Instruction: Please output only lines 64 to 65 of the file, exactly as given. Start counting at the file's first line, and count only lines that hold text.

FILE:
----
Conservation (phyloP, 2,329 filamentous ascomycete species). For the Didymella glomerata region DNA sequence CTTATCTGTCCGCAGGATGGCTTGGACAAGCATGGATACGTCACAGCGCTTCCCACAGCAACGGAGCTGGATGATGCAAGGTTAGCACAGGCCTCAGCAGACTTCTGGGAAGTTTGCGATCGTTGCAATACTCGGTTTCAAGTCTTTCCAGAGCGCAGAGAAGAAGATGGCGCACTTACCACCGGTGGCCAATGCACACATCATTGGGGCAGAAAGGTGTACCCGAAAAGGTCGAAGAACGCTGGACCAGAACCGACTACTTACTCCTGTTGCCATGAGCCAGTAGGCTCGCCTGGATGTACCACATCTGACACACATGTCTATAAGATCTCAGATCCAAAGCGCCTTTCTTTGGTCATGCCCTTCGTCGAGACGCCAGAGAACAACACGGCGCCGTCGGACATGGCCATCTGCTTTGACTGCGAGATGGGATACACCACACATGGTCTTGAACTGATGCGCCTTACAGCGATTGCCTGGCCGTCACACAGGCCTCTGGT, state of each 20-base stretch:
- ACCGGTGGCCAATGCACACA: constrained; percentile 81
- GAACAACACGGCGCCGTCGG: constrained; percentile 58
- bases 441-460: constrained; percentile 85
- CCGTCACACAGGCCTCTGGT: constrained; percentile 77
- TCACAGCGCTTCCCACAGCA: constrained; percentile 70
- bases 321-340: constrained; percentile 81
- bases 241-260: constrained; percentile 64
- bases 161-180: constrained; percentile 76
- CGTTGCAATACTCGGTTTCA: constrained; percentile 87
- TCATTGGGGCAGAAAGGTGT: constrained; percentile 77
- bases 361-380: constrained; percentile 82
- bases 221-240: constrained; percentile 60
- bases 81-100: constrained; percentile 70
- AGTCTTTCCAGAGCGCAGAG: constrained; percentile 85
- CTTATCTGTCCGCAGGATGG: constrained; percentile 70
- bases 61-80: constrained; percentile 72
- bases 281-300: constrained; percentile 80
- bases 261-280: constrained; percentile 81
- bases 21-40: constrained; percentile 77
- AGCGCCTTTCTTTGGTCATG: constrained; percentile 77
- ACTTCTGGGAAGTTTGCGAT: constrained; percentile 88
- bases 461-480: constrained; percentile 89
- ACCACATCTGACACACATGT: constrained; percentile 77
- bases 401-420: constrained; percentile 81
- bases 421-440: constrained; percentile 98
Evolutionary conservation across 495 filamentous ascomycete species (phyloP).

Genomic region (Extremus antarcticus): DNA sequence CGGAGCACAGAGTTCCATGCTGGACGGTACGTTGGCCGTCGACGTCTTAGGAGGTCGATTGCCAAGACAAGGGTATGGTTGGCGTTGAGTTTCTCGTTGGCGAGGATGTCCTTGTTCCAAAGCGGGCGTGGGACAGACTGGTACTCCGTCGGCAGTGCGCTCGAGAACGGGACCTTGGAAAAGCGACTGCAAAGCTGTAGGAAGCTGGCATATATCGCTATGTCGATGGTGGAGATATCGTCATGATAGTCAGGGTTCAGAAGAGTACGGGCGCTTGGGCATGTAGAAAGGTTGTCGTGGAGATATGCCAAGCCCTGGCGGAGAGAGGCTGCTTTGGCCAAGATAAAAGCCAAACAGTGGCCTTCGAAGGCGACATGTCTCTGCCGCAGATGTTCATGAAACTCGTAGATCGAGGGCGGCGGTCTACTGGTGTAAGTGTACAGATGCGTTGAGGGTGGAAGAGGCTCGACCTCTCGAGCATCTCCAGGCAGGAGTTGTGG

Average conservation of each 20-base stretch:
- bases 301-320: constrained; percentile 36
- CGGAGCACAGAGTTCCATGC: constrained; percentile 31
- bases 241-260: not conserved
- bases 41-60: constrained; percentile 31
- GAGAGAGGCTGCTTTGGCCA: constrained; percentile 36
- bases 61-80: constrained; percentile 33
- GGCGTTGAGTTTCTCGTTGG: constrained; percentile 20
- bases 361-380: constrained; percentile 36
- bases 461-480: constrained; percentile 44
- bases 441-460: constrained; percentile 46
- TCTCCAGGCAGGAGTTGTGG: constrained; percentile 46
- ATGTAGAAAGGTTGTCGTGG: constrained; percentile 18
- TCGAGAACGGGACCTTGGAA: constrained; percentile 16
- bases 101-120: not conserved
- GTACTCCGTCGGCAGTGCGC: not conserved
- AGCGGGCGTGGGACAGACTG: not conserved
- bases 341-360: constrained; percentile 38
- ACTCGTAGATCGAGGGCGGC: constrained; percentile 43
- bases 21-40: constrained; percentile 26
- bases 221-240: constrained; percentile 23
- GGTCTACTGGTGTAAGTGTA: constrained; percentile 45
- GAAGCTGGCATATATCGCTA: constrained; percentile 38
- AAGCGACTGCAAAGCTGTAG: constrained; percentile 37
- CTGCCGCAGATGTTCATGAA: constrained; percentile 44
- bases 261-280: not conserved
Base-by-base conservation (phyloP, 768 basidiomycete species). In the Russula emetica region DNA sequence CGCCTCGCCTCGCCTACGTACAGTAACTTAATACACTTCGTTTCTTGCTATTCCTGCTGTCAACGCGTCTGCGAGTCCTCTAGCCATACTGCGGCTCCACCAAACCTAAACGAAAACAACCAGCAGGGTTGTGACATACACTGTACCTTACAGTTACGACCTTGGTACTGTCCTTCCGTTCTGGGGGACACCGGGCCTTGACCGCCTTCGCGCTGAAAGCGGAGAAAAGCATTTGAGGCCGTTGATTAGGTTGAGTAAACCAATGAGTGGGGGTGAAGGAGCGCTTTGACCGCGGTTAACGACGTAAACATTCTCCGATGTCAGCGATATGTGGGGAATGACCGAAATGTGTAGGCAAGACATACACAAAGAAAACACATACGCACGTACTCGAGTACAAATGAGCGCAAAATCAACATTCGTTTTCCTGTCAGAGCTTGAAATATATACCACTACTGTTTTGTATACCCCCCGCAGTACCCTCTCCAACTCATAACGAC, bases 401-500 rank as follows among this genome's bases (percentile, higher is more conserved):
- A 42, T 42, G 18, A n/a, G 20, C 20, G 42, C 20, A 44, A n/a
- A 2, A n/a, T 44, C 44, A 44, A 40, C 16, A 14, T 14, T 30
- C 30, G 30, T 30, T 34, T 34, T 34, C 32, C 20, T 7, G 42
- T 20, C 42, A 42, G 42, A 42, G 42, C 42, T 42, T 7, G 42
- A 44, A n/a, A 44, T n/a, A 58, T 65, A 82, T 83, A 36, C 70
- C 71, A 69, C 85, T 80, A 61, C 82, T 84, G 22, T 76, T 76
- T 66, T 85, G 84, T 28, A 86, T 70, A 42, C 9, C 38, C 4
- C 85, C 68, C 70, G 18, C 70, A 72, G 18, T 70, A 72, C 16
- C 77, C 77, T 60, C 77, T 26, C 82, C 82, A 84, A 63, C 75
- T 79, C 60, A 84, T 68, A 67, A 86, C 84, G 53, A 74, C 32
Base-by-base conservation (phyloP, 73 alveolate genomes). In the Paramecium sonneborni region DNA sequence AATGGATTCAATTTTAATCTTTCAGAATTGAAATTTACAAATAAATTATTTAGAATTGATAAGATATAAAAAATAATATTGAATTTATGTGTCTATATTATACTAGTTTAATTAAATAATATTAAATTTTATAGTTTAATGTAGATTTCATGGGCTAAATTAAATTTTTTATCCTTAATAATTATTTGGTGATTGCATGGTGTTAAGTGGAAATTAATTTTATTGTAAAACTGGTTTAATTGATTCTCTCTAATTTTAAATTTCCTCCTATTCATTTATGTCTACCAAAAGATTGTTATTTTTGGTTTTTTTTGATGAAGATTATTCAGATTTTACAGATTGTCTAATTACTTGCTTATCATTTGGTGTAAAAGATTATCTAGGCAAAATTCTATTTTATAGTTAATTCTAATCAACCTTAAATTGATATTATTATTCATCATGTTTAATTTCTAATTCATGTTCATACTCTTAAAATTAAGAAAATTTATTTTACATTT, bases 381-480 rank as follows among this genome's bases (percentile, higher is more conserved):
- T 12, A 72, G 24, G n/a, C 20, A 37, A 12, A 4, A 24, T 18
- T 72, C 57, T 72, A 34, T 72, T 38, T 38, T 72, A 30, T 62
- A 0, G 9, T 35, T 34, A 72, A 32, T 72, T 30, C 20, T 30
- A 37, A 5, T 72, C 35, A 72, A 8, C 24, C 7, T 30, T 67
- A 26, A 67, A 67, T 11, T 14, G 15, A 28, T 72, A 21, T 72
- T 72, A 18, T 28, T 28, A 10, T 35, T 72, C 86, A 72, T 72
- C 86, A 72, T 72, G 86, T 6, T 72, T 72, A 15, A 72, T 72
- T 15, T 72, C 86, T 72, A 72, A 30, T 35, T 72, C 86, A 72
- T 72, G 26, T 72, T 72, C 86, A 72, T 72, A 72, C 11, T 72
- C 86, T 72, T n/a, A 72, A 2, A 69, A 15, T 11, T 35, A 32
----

- C 77, C 77, T 60, C 77, T 26, C 82, C 82, A 84, A 63, C 75
- T 79, C 60, A 84, T 68, A 67, A 86, C 84, G 53, A 74, C 32